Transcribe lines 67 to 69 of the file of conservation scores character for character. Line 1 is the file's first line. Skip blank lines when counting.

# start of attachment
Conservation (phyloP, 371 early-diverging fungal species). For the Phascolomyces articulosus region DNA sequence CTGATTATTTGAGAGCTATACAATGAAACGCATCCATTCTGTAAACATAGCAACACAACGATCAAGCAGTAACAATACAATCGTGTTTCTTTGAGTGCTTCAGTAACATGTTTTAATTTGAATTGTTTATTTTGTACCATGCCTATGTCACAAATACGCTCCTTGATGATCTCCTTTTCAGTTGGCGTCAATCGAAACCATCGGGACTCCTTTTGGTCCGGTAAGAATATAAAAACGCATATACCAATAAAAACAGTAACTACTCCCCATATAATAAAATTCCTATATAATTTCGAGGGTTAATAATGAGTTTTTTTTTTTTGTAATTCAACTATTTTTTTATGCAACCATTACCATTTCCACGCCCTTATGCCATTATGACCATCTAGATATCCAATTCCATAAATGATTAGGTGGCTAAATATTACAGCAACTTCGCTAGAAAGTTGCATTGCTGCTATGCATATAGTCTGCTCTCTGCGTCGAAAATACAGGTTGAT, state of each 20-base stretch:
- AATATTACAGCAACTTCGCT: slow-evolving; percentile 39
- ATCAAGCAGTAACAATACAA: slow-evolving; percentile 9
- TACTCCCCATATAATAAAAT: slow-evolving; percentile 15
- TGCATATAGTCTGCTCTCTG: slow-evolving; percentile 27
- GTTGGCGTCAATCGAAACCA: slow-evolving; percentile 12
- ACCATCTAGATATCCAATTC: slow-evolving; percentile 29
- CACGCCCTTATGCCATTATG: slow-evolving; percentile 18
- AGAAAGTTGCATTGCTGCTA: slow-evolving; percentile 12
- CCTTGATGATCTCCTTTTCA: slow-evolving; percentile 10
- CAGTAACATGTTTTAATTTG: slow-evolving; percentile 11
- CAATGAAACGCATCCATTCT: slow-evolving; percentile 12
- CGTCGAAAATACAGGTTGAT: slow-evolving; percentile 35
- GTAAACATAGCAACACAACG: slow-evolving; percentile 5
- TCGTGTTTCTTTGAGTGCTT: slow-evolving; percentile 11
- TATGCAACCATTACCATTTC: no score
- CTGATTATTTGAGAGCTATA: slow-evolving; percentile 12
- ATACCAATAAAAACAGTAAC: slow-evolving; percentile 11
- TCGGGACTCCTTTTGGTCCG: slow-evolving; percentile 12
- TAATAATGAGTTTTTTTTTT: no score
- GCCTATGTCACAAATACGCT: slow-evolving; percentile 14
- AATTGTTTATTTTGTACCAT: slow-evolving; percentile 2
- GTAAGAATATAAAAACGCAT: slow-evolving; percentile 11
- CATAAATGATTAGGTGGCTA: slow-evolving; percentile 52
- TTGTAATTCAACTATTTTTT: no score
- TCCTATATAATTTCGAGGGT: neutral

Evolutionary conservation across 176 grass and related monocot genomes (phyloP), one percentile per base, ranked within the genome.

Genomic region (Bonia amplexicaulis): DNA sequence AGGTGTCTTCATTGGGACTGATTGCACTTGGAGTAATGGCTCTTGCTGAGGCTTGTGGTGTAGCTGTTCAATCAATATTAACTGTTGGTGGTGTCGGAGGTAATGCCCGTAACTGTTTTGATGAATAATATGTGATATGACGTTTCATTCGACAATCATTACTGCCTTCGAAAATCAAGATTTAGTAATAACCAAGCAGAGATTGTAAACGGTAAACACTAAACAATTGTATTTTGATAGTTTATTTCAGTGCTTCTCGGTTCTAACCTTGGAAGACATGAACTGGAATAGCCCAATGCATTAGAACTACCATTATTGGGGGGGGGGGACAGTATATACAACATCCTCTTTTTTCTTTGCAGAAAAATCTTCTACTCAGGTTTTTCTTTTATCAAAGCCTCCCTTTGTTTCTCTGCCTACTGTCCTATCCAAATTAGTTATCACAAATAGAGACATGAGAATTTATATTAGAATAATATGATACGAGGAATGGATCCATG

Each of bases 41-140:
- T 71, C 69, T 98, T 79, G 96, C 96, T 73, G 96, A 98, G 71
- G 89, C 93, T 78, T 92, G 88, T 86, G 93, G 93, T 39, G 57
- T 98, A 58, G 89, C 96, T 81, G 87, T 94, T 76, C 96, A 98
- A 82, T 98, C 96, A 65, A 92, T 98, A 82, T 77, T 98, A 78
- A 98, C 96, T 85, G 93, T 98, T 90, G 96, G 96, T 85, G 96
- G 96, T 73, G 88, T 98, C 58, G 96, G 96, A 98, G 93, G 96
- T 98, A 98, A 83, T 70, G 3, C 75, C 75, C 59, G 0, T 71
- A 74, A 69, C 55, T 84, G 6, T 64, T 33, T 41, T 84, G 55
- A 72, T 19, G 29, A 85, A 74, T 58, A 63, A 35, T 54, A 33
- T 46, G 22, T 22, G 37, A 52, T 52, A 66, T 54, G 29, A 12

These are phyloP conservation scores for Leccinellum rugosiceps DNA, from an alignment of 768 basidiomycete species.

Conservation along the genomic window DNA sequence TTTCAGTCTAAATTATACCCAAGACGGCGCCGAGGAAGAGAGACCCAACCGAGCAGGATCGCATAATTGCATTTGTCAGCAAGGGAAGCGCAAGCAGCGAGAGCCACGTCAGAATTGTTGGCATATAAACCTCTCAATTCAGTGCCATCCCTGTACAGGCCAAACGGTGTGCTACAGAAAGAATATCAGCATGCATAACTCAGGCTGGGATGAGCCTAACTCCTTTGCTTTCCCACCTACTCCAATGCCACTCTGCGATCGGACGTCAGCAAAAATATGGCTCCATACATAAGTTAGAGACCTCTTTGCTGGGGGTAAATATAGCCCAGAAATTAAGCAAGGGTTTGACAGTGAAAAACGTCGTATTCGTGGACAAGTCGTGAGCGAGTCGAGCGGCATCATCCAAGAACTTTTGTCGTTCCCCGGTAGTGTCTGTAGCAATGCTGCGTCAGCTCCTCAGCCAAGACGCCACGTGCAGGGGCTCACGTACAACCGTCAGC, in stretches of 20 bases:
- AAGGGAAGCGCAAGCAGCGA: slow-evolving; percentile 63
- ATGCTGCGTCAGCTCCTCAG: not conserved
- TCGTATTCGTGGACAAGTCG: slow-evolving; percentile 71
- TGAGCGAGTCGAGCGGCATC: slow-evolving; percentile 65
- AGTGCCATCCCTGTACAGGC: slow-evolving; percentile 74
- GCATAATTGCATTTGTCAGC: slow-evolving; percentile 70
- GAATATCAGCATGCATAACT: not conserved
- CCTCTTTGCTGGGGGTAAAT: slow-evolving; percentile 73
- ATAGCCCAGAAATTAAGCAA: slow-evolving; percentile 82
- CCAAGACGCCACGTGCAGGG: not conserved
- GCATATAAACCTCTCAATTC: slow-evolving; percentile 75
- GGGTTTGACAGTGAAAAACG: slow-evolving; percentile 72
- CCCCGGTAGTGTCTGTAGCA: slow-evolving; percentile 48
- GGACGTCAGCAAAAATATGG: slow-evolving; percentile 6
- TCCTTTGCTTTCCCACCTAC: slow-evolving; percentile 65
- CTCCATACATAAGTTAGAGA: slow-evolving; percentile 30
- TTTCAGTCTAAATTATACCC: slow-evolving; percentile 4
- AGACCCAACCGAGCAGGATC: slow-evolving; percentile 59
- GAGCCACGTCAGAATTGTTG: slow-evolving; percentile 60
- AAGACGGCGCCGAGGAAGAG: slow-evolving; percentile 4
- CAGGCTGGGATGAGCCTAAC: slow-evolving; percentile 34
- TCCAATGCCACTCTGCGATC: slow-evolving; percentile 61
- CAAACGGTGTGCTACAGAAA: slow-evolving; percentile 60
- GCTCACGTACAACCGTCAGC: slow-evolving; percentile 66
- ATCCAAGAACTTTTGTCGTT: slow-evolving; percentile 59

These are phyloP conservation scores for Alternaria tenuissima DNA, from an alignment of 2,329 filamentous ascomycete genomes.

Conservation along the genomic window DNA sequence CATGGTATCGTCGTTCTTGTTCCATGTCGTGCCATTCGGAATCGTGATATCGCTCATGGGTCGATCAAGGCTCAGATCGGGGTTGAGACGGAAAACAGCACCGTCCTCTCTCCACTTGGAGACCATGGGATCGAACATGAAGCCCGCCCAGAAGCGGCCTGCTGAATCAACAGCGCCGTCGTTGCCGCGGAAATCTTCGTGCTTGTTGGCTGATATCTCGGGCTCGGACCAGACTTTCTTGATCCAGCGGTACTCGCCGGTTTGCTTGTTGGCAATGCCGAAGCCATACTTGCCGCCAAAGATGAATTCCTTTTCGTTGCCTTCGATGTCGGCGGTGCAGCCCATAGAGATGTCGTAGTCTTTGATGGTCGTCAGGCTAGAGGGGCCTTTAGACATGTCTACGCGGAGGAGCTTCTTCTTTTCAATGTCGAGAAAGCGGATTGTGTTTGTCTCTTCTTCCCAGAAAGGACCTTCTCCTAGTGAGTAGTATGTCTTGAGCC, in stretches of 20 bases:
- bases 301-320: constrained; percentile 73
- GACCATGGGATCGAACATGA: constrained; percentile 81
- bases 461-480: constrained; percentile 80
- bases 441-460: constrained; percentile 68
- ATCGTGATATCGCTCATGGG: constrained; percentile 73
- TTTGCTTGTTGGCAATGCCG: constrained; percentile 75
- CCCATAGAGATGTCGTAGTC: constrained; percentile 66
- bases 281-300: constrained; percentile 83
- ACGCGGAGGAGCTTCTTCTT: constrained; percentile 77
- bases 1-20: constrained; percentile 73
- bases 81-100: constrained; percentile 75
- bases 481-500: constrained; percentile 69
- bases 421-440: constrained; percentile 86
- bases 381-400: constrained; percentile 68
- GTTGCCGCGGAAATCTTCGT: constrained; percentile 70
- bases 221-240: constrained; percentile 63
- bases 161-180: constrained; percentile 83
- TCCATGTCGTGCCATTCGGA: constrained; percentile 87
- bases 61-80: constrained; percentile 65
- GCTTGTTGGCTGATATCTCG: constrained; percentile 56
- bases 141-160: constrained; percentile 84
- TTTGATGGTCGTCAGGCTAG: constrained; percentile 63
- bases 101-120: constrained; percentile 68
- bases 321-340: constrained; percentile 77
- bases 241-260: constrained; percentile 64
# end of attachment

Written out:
These are phyloP conservation scores for Alternaria tenuissima DNA, from an alignment of 2,329 filamentous ascomycete genomes.

Conservation along the genomic window DNA sequence CATGGTATCGTCGTTCTTGTTCCATGTCGTGCCATTCGGAATCGTGATATCGCTCATGGGTCGATCAAGGCTCAGATCGGGGTTGAGACGGAAAACAGCACCGTCCTCTCTCCACTTGGAGACCATGGGATCGAACATGAAGCCCGCCCAGAAGCGGCCTGCTGAATCAACAGCGCCGTCGTTGCCGCGGAAATCTTCGTGCTTGTTGGCTGATATCTCGGGCTCGGACCAGACTTTCTTGATCCAGCGGTACTCGCCGGTTTGCTTGTTGGCAATGCCGAAGCCATACTTGCCGCCAAAGATGAATTCCTTTTCGTTGCCTTCGATGTCGGCGGTGCAGCCCATAGAGATGTCGTAGTCTTTGATGGTCGTCAGGCTAGAGGGGCCTTTAGACATGTCTACGCGGAGGAGCTTCTTCTTTTCAATGTCGAGAAAGCGGATTGTGTTTGTCTCTTCTTCCCAGAAAGGACCTTCTCCTAGTGAGTAGTATGTCTTGAGCC, in stretches of 20 bases:
- bases 301-320: constrained; percentile 73